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June 2 – Huntsville to French River, ON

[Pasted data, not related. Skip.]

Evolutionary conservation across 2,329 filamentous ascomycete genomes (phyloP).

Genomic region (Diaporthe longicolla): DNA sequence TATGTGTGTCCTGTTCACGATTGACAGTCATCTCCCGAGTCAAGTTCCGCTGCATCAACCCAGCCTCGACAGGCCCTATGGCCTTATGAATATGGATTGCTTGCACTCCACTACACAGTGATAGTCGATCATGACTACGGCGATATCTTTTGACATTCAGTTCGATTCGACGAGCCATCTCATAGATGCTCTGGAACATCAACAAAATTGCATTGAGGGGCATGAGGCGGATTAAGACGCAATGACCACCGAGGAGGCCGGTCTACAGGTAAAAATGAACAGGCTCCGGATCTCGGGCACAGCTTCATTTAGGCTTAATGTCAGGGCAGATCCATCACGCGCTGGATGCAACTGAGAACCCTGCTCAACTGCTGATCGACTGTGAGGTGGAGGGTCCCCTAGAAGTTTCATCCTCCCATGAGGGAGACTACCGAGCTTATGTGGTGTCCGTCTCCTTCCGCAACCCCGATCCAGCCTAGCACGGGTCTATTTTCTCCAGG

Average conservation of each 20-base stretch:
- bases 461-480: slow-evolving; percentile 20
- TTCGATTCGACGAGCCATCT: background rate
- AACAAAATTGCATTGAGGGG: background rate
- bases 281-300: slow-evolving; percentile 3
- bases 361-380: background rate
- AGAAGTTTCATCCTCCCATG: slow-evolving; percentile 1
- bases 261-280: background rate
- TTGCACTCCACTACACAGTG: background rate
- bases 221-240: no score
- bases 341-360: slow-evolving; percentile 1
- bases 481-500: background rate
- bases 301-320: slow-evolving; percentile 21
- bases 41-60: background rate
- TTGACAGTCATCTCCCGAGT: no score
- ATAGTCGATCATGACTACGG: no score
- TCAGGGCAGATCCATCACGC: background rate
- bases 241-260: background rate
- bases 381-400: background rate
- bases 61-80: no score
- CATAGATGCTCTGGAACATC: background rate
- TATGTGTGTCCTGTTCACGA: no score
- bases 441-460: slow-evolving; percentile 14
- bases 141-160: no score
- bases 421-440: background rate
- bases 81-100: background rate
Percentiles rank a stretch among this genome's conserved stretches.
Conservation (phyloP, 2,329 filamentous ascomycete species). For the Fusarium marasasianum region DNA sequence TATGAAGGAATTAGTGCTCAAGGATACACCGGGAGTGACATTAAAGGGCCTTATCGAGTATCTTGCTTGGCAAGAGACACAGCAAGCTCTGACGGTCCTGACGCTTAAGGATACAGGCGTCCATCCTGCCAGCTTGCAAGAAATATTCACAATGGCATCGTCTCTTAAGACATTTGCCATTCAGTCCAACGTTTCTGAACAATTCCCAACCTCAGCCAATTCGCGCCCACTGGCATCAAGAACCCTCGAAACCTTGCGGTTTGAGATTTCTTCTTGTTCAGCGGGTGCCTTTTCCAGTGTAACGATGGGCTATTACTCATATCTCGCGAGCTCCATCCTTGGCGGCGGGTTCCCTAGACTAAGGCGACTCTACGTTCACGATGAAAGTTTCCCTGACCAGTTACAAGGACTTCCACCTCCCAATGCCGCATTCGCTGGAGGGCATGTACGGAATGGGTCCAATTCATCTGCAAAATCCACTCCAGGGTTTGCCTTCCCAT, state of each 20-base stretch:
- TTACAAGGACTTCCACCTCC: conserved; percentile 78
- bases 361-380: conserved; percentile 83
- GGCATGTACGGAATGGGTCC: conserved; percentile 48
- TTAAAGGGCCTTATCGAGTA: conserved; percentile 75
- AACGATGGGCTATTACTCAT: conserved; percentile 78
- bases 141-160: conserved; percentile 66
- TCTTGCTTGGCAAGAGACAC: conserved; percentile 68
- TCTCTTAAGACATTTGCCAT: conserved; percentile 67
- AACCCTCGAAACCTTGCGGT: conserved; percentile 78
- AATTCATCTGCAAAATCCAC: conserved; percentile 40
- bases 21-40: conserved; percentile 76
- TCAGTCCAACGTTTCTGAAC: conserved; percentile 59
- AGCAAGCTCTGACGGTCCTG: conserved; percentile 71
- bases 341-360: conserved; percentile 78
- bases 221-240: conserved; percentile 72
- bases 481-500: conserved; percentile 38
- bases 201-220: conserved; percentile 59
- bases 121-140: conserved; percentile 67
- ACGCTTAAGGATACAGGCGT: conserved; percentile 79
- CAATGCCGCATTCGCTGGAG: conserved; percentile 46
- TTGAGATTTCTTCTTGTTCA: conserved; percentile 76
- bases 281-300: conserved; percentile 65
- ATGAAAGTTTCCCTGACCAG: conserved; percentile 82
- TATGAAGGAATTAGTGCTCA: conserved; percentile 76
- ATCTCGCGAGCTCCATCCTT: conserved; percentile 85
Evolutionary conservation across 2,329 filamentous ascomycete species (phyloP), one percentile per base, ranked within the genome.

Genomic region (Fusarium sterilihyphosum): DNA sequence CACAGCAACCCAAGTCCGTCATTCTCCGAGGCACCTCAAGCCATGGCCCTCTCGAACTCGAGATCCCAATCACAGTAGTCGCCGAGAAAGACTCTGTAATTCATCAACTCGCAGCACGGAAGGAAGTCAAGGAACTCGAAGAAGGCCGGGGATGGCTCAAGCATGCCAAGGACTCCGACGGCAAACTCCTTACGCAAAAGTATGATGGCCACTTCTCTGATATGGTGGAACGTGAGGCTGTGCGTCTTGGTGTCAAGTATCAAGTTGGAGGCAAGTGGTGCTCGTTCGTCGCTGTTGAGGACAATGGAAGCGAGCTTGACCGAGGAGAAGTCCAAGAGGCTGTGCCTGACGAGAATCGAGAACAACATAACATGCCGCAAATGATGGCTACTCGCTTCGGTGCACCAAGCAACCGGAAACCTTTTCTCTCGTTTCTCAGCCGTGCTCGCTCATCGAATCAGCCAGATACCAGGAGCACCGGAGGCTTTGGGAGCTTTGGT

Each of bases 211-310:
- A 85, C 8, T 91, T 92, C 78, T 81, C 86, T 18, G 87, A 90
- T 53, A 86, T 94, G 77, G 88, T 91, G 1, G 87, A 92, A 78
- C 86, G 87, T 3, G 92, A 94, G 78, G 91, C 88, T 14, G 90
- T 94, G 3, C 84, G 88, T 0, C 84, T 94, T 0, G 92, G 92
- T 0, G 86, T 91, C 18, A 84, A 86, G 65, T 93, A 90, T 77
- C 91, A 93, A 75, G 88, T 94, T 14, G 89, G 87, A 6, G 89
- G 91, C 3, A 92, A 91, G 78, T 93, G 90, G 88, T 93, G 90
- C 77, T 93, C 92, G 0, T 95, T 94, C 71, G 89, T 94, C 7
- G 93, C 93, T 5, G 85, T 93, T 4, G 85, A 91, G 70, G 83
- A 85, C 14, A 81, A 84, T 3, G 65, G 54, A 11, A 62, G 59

It was a chilly night in the RV but we layered like pros. Oatmeal has become our go to for breakfast while on the road as it’s quick, easy and filling. It was a morning of disorderly organization as we shuffled bins, boxes and bags between the trailer, cottage and RV in a cabbage, goat, wolf style of chaos. In a dance of confusion, Beau reassembled the bikes he had frustratingly dismantled the day prior to fit them in the trailer, assembled the bike rack per the Asian detailed instructions, and hitched the whole enchilada to Izzy’s rump. IMG_9142_fixWe finished cleaning up our dishes, had showers before setting out on the road a several tons lighter than we had arrived. We stopped off briefly at Walmart for a few supplies and got some diesel. It wasn’t till around 3pm that we actually left Huntsville. We headed west to Parry Sound enjoying cute cottage towns and cruising the quiet country roads. We were hungry for lunch so once we reached Parry Sound Diane found us a park to stop in. The GPS had failed to account for the skyline of Izzy as our hearts skipped a few beats under a low bridge. We heard the clanking of our antenna but came out unscathed. That proved 10’6” is the is the low of our limbo! But let’s shoot for 10’7 from here. The park we’d risked our scalps for left something to be desired but fortunately there was another one just up the street on the river. We made burritos with our left over vegetable medley and had a little walk through the park while attempting the onerous task of walking a cat. It was a totally embarrassing and pointless task, we would have had better luck pushing the RV uphill, while we flailed, pointed and pleaded with the furball he simply flopped and peered up at us in disgust. We were searching for a place to camp tonight and decided to give Flat Rapids Campground a try. Unfortunately no one was picking up the phone at the camp ground but we were willing to give it a go anyway. About an hour north of Parry Sound we turned onto a dirt road that led to the camp ground. As we drove along the road we saw a dark shape up ahead, it turned out to be a bear crossing the road! As we turned down the camp ground road Beau had to dip dive duck and dodge the RV around the low hanging branches and gaping pot holes. We pulled into the campground looking for the office and a guy came out to speak with us. He asked if we had a reservation and obviously we did not since no one was answering the phone. He said he had one site available and he’d take us over there. He hopped on his golf cart and led the the way to our campsite. IMG_9183_fixWe weren’t sure what to expect having no reservation and being surrounded by not so mobile homes and trailers but he showed us to a perfectly level site right next to the French River! We could not believe our luck! It was $35 cash for the night and another 5 bucks for fire wood. Temporarily inconvenienced by a truck parked on our campsite, we parked and took some pictures of the areas and let Monty out to roam free. We tried him on the leash again but he was having none it. His typical stop, flop and roll maneuver; so we let him roam free. Once the owners of the truck returned from fishing we settled Izzy in her spot for the night and got the power and water hooked up. The campground is located directly on the French River with several boat docks available to residents. Most of the campground seemed to be permanent RVs left there year round, many had big decks built on to them and rooms added on. It would take a lot for one of these trailers to move anywhere. The bugs were horrible at dusk and drove us inside for our dinner. Fortunately, they eased up after the sun went down but they made catching a sunset photo very difficult. We stoked a nice campfire and kicked back in some Muskoka chairs that night enjoying he peace and quiet of the river at our doorstep.